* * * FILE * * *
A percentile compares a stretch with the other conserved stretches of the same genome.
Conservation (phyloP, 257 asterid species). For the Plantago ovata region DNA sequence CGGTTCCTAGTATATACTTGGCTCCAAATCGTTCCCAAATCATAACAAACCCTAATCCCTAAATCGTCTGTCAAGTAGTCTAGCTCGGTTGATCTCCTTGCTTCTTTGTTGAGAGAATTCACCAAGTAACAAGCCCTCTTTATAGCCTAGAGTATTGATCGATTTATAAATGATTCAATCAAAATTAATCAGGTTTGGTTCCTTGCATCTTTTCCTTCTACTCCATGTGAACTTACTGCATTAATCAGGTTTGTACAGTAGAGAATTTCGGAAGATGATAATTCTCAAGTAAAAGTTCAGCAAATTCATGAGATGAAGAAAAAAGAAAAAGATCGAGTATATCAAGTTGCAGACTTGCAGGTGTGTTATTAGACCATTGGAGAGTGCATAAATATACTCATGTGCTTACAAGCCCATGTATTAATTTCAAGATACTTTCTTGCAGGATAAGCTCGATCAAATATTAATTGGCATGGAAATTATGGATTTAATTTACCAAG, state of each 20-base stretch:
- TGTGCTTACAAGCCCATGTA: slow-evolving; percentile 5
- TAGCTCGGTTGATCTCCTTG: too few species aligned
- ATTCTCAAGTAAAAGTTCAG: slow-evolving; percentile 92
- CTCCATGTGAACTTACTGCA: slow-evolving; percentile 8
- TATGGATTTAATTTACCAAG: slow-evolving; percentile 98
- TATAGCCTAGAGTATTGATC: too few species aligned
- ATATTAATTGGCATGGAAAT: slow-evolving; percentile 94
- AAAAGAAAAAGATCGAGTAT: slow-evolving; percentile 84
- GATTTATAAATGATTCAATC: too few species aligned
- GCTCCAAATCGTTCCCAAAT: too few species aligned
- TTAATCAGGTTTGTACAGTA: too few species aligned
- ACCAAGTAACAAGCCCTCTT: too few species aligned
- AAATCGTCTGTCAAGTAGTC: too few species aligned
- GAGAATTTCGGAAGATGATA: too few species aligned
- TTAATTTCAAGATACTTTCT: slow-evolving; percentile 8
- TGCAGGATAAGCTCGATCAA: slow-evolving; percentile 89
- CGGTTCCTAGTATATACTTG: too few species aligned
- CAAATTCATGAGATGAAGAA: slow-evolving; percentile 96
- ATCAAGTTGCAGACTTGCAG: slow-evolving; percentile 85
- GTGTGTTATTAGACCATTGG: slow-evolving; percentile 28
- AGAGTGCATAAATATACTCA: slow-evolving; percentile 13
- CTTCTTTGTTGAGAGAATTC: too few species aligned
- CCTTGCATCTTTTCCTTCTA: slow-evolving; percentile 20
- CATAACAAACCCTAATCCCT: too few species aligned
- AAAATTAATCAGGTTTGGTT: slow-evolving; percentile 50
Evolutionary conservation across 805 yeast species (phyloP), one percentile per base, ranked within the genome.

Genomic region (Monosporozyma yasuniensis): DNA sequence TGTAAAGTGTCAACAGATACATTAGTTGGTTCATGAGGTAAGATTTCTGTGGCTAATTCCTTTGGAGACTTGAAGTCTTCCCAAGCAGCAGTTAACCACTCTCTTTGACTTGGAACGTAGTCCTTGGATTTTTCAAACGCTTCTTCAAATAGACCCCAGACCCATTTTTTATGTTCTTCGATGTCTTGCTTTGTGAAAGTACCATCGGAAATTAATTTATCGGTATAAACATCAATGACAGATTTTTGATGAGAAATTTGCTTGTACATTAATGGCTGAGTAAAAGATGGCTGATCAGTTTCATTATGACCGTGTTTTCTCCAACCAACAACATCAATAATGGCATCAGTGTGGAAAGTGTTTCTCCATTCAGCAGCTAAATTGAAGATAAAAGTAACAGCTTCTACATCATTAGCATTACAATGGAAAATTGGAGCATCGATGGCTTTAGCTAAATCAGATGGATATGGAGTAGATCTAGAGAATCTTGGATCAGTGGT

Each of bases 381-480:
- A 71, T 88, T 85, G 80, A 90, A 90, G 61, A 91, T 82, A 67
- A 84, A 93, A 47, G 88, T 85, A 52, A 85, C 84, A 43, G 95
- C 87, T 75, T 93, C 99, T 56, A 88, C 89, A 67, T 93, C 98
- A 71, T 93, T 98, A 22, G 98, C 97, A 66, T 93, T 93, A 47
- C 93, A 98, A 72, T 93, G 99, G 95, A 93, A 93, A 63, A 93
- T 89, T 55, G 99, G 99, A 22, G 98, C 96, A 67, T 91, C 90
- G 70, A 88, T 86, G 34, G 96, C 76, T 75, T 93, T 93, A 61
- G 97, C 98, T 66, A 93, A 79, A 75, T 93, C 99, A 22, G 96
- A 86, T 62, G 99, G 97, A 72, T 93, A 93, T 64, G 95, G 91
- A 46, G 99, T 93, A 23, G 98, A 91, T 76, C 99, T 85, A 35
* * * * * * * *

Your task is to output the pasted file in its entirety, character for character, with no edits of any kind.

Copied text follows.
A percentile compares a stretch with the other conserved stretches of the same genome.
Conservation (phyloP, 257 asterid species). For the Plantago ovata region DNA sequence CGGTTCCTAGTATATACTTGGCTCCAAATCGTTCCCAAATCATAACAAACCCTAATCCCTAAATCGTCTGTCAAGTAGTCTAGCTCGGTTGATCTCCTTGCTTCTTTGTTGAGAGAATTCACCAAGTAACAAGCCCTCTTTATAGCCTAGAGTATTGATCGATTTATAAATGATTCAATCAAAATTAATCAGGTTTGGTTCCTTGCATCTTTTCCTTCTACTCCATGTGAACTTACTGCATTAATCAGGTTTGTACAGTAGAGAATTTCGGAAGATGATAATTCTCAAGTAAAAGTTCAGCAAATTCATGAGATGAAGAAAAAAGAAAAAGATCGAGTATATCAAGTTGCAGACTTGCAGGTGTGTTATTAGACCATTGGAGAGTGCATAAATATACTCATGTGCTTACAAGCCCATGTATTAATTTCAAGATACTTTCTTGCAGGATAAGCTCGATCAAATATTAATTGGCATGGAAATTATGGATTTAATTTACCAAG, state of each 20-base stretch:
- TGTGCTTACAAGCCCATGTA: slow-evolving; percentile 5
- TAGCTCGGTTGATCTCCTTG: too few species aligned
- ATTCTCAAGTAAAAGTTCAG: slow-evolving; percentile 92
- CTCCATGTGAACTTACTGCA: slow-evolving; percentile 8
- TATGGATTTAATTTACCAAG: slow-evolving; percentile 98
- TATAGCCTAGAGTATTGATC: too few species aligned
- ATATTAATTGGCATGGAAAT: slow-evolving; percentile 94
- AAAAGAAAAAGATCGAGTAT: slow-evolving; percentile 84
- GATTTATAAATGATTCAATC: too few species aligned
- GCTCCAAATCGTTCCCAAAT: too few species aligned
- TTAATCAGGTTTGTACAGTA: too few species aligned
- ACCAAGTAACAAGCCCTCTT: too few species aligned
- AAATCGTCTGTCAAGTAGTC: too few species aligned
- GAGAATTTCGGAAGATGATA: too few species aligned
- TTAATTTCAAGATACTTTCT: slow-evolving; percentile 8
- TGCAGGATAAGCTCGATCAA: slow-evolving; percentile 89
- CGGTTCCTAGTATATACTTG: too few species aligned
- CAAATTCATGAGATGAAGAA: slow-evolving; percentile 96
- ATCAAGTTGCAGACTTGCAG: slow-evolving; percentile 85
- GTGTGTTATTAGACCATTGG: slow-evolving; percentile 28
- AGAGTGCATAAATATACTCA: slow-evolving; percentile 13
- CTTCTTTGTTGAGAGAATTC: too few species aligned
- CCTTGCATCTTTTCCTTCTA: slow-evolving; percentile 20
- CATAACAAACCCTAATCCCT: too few species aligned
- AAAATTAATCAGGTTTGGTT: slow-evolving; percentile 50
Evolutionary conservation across 805 yeast species (phyloP), one percentile per base, ranked within the genome.

Genomic region (Monosporozyma yasuniensis): DNA sequence TGTAAAGTGTCAACAGATACATTAGTTGGTTCATGAGGTAAGATTTCTGTGGCTAATTCCTTTGGAGACTTGAAGTCTTCCCAAGCAGCAGTTAACCACTCTCTTTGACTTGGAACGTAGTCCTTGGATTTTTCAAACGCTTCTTCAAATAGACCCCAGACCCATTTTTTATGTTCTTCGATGTCTTGCTTTGTGAAAGTACCATCGGAAATTAATTTATCGGTATAAACATCAATGACAGATTTTTGATGAGAAATTTGCTTGTACATTAATGGCTGAGTAAAAGATGGCTGATCAGTTTCATTATGACCGTGTTTTCTCCAACCAACAACATCAATAATGGCATCAGTGTGGAAAGTGTTTCTCCATTCAGCAGCTAAATTGAAGATAAAAGTAACAGCTTCTACATCATTAGCATTACAATGGAAAATTGGAGCATCGATGGCTTTAGCTAAATCAGATGGATATGGAGTAGATCTAGAGAATCTTGGATCAGTGGT

Each of bases 381-480:
- A 71, T 88, T 85, G 80, A 90, A 90, G 61, A 91, T 82, A 67
- A 84, A 93, A 47, G 88, T 85, A 52, A 85, C 84, A 43, G 95
- C 87, T 75, T 93, C 99, T 56, A 88, C 89, A 67, T 93, C 98
- A 71, T 93, T 98, A 22, G 98, C 97, A 66, T 93, T 93, A 47
- C 93, A 98, A 72, T 93, G 99, G 95, A 93, A 93, A 63, A 93
- T 89, T 55, G 99, G 99, A 22, G 98, C 96, A 67, T 91, C 90
- G 70, A 88, T 86, G 34, G 96, C 76, T 75, T 93, T 93, A 61
- G 97, C 98, T 66, A 93, A 79, A 75, T 93, C 99, A 22, G 96
- A 86, T 62, G 99, G 97, A 72, T 93, A 93, T 64, G 95, G 91
- A 46, G 99, T 93, A 23, G 98, A 91, T 76, C 99, T 85, A 35